Pierre veronThe new long arm jurisdiction provision in the Brussels I Regulation (recast) is one of the most remarkable elements of the Unitary Patent (UP) package, according to French lawyer and IP specialist Pierre Véron. Pierre Véron and Thomas Cottier of Bern University are the authors of the renowned Concise International and European IP Law, a widely used resource for IP lawyers on the instruments of intellectual property law, both European and international, applicable in Europe. The updated third edition has just been published.

On 12 February 2015 Kluwer IP Law hosted a webinar held by Pierre Véron. In addition to this event an interview was done in which Mr. Véron explains how the extended jurisdiction works in practice and other consequences of the introduction of the UP system.  He expects patent law will become more complex, but litigation more simple.

In your video report, you point out a new provision, which will give the UPC jurisdiction over acts of infringement committed outside the territory of the Member States. Why is this so important?

‘The long arm jurisdiction provision introduced in the Brussels I Regulation (recast) by Regulation No. 542/2014 of 15 May 2014 amending Regulation (EU) No 1215/2012 “as regards the rules to be applied with respect to the Unified Patent Court and the Benelux Court of Justice” may be important in practice as it allows the proprietor of a European Patent infringed across several countries, including non EU countries like Turkey, to obtain a compensation through a single suit in the EU, before the UPC. It is also important from a theoretical standpoint as it introduces in EU law the concept of asset-based jurisdiction.’

Is this provision similar to regulations in the USA?

‘I don’t think so. I’m not aware of any provision in US law that would allow a US court to compensate a patentee for an act of infringement committed outside the US territory when this act cannot be considered as an act of infringement of a US patent. On the contrary, in Voda v. Cordis Corp, No. 05-1238 (Fed. Cir. Feb. 1, 2007), the Federal Circuit held that the US courts do not have “supplemental subject matter jurisdiction” under 28 U.S.C. § 1367 over foreign patent infringement claims.’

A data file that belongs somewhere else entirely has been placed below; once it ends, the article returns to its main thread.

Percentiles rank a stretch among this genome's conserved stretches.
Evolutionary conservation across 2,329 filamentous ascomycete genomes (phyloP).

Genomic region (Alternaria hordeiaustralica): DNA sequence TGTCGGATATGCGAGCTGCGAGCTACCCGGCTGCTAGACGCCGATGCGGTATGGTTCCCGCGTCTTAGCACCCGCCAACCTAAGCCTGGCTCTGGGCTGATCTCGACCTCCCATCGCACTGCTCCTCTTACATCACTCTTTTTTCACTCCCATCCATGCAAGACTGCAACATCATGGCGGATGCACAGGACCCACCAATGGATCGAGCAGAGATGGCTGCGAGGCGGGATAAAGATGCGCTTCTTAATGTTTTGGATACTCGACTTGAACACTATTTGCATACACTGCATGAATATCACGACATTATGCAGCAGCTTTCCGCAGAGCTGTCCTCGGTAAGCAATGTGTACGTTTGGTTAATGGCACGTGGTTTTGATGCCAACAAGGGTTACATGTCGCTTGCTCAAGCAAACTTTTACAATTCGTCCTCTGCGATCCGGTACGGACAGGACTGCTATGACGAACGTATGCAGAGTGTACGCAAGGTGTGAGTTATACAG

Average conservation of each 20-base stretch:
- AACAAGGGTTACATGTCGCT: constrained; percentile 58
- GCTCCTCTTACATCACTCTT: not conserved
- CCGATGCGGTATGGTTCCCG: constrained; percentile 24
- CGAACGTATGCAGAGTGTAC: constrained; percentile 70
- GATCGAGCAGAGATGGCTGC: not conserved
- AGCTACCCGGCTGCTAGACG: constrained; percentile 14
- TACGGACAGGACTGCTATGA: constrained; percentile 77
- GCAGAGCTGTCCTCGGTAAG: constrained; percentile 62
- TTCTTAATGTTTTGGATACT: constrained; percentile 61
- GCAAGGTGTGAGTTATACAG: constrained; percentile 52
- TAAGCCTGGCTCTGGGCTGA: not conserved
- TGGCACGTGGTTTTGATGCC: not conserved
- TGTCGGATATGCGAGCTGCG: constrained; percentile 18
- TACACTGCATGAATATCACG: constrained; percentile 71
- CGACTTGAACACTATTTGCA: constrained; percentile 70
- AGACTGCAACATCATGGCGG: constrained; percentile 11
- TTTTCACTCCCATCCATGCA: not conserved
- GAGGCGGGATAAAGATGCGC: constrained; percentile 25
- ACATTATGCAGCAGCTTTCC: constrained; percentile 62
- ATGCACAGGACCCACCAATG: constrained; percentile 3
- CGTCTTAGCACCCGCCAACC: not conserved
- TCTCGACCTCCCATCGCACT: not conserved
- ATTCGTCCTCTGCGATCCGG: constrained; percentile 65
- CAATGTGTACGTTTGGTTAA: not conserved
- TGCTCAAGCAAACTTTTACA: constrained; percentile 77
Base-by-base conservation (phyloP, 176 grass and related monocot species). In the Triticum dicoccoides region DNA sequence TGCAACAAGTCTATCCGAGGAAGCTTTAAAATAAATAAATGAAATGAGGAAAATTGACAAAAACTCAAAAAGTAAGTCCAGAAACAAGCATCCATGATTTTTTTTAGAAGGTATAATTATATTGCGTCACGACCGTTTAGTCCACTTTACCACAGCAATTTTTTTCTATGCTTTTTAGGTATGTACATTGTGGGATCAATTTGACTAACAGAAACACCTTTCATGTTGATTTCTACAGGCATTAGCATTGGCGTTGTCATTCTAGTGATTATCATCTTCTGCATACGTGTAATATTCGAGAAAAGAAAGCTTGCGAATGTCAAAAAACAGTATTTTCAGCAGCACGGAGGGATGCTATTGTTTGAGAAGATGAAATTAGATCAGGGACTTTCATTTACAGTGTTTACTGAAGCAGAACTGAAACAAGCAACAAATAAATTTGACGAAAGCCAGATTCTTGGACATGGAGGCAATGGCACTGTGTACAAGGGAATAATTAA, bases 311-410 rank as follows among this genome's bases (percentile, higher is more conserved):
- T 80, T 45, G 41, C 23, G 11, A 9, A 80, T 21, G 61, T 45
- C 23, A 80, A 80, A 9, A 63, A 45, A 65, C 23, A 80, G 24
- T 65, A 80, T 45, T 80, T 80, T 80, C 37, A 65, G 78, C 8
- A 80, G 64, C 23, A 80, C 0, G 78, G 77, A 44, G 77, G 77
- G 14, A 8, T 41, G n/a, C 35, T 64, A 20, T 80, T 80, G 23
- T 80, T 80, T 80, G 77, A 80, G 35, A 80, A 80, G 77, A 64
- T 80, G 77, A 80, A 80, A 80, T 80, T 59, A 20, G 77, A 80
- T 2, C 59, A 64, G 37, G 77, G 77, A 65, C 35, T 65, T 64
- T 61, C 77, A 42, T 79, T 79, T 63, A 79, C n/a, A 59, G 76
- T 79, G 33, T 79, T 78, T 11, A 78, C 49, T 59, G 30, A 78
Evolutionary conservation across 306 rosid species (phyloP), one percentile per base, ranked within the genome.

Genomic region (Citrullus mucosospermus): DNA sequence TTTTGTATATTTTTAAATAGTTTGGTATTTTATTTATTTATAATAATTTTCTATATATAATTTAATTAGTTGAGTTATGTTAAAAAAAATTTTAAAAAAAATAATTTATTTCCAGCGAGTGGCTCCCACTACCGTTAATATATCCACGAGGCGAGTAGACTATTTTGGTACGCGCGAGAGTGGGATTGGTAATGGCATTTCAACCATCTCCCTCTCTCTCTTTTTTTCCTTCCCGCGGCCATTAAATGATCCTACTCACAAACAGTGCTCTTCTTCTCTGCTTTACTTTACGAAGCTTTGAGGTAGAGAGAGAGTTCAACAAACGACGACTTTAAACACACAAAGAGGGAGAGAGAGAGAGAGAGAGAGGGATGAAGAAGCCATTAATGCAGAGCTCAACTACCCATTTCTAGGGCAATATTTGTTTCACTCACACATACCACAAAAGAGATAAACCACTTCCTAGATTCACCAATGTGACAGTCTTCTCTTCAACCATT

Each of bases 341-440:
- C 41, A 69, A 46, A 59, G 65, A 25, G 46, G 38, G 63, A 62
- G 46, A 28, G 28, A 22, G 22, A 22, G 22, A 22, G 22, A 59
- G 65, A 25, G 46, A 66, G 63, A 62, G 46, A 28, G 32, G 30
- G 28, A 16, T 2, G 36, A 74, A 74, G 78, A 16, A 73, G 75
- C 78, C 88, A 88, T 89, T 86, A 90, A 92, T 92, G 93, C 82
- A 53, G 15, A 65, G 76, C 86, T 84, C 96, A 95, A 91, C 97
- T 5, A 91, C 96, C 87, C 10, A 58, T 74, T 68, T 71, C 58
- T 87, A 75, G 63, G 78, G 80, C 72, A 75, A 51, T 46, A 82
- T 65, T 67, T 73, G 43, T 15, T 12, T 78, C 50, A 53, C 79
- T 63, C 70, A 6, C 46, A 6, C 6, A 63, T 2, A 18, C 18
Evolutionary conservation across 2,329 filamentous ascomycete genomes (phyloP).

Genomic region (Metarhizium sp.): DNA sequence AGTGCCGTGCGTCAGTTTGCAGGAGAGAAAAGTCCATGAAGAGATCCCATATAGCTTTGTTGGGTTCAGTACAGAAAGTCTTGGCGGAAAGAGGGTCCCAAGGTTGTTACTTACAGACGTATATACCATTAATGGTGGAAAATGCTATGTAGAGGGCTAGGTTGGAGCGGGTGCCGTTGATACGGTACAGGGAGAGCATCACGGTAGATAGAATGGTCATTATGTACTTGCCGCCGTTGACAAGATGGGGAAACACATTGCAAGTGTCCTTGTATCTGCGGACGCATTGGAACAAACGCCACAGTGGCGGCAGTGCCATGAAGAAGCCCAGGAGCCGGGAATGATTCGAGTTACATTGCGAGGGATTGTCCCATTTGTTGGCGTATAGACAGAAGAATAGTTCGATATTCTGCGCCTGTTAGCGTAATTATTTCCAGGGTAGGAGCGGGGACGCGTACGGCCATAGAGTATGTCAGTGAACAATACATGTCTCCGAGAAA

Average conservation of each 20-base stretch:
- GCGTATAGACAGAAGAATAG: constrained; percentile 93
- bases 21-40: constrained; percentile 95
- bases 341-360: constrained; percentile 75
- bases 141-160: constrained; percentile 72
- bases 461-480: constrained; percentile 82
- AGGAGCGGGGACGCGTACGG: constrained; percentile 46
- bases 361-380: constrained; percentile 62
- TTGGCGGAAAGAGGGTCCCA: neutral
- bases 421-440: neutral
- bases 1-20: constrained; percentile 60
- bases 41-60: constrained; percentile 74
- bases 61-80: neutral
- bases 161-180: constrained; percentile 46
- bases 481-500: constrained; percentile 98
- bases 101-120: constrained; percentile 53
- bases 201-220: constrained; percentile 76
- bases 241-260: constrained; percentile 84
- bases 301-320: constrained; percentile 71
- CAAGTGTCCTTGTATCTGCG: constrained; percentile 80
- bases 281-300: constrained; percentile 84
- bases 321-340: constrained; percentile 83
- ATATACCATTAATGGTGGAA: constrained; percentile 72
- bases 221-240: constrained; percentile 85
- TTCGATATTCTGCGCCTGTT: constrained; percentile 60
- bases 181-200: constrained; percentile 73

What will the UPC mean for international patent litigation?

‘Many observers note that the Unified Patent Court will be the most important change in the European landscape of patents since the creation of a European Patent in 1973. It will avoid a patent proprietor whose rights are being infringed in several European countries to bring several legal suits to obtain compensation.’

Will the UPC simplify patent litigation or will things only get more complicated, with national patents, bundle patents and Unitary Patents existing alongside one another, and with a transitional period, in which companies can choose to opt out from the UPC?

‘Patent law will become more complex, with a further layer of unitary patents added to national patents and bundle patents. But patent litigation will be simpler.’

What is the main downside of the UPC system, in your opinion?

‘A new court is always something frightening until the day you can be confident about the quality and experience of the judges. For the Unified Patent Court, I think that all the appropriate steps have been taken to make sure that the judges will meet the highest standards.’

Are you looking forward to the new challenge of having to deal with the UPC system?

‘No challenge can be more exciting for a patent lawyer than having to deal with entirely new patent rules!’

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